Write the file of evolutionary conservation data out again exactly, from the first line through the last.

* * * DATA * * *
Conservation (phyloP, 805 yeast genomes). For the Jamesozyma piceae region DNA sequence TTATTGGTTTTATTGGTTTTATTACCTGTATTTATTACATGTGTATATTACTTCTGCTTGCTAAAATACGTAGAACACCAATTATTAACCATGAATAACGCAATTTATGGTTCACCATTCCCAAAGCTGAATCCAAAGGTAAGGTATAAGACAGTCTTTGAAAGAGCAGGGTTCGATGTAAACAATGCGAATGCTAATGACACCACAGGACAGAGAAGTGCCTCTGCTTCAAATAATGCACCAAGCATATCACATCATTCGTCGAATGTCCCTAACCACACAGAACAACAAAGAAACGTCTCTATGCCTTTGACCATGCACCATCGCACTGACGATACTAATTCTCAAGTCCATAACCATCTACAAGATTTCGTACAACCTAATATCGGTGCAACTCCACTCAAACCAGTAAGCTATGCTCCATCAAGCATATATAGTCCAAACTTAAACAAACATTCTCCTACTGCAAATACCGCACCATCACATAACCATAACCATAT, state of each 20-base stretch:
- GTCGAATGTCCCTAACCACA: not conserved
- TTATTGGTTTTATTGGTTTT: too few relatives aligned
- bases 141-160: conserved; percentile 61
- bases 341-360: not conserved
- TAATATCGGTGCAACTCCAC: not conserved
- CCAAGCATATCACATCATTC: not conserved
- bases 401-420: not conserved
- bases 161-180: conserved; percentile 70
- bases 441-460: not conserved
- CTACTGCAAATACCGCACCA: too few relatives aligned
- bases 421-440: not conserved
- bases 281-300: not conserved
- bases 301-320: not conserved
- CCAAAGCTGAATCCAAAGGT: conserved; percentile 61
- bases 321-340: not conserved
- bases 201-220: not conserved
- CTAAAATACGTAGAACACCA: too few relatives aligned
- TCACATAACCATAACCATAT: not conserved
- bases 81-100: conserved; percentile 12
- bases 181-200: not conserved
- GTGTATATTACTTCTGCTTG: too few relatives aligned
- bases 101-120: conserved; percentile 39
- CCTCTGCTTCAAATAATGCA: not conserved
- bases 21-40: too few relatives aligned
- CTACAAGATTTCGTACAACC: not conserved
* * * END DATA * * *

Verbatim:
Conservation (phyloP, 805 yeast genomes). For the Jamesozyma piceae region DNA sequence TTATTGGTTTTATTGGTTTTATTACCTGTATTTATTACATGTGTATATTACTTCTGCTTGCTAAAATACGTAGAACACCAATTATTAACCATGAATAACGCAATTTATGGTTCACCATTCCCAAAGCTGAATCCAAAGGTAAGGTATAAGACAGTCTTTGAAAGAGCAGGGTTCGATGTAAACAATGCGAATGCTAATGACACCACAGGACAGAGAAGTGCCTCTGCTTCAAATAATGCACCAAGCATATCACATCATTCGTCGAATGTCCCTAACCACACAGAACAACAAAGAAACGTCTCTATGCCTTTGACCATGCACCATCGCACTGACGATACTAATTCTCAAGTCCATAACCATCTACAAGATTTCGTACAACCTAATATCGGTGCAACTCCACTCAAACCAGTAAGCTATGCTCCATCAAGCATATATAGTCCAAACTTAAACAAACATTCTCCTACTGCAAATACCGCACCATCACATAACCATAACCATAT, state of each 20-base stretch:
- GTCGAATGTCCCTAACCACA: not conserved
- TTATTGGTTTTATTGGTTTT: too few relatives aligned
- bases 141-160: conserved; percentile 61
- bases 341-360: not conserved
- TAATATCGGTGCAACTCCAC: not conserved
- CCAAGCATATCACATCATTC: not conserved
- bases 401-420: not conserved
- bases 161-180: conserved; percentile 70
- bases 441-460: not conserved
- CTACTGCAAATACCGCACCA: too few relatives aligned
- bases 421-440: not conserved
- bases 281-300: not conserved
- bases 301-320: not conserved
- CCAAAGCTGAATCCAAAGGT: conserved; percentile 61
- bases 321-340: not conserved
- bases 201-220: not conserved
- CTAAAATACGTAGAACACCA: too few relatives aligned
- TCACATAACCATAACCATAT: not conserved
- bases 81-100: conserved; percentile 12
- bases 181-200: not conserved
- GTGTATATTACTTCTGCTTG: too few relatives aligned
- bases 101-120: conserved; percentile 39
- CCTCTGCTTCAAATAATGCA: not conserved
- bases 21-40: too few relatives aligned
- CTACAAGATTTCGTACAACC: not conserved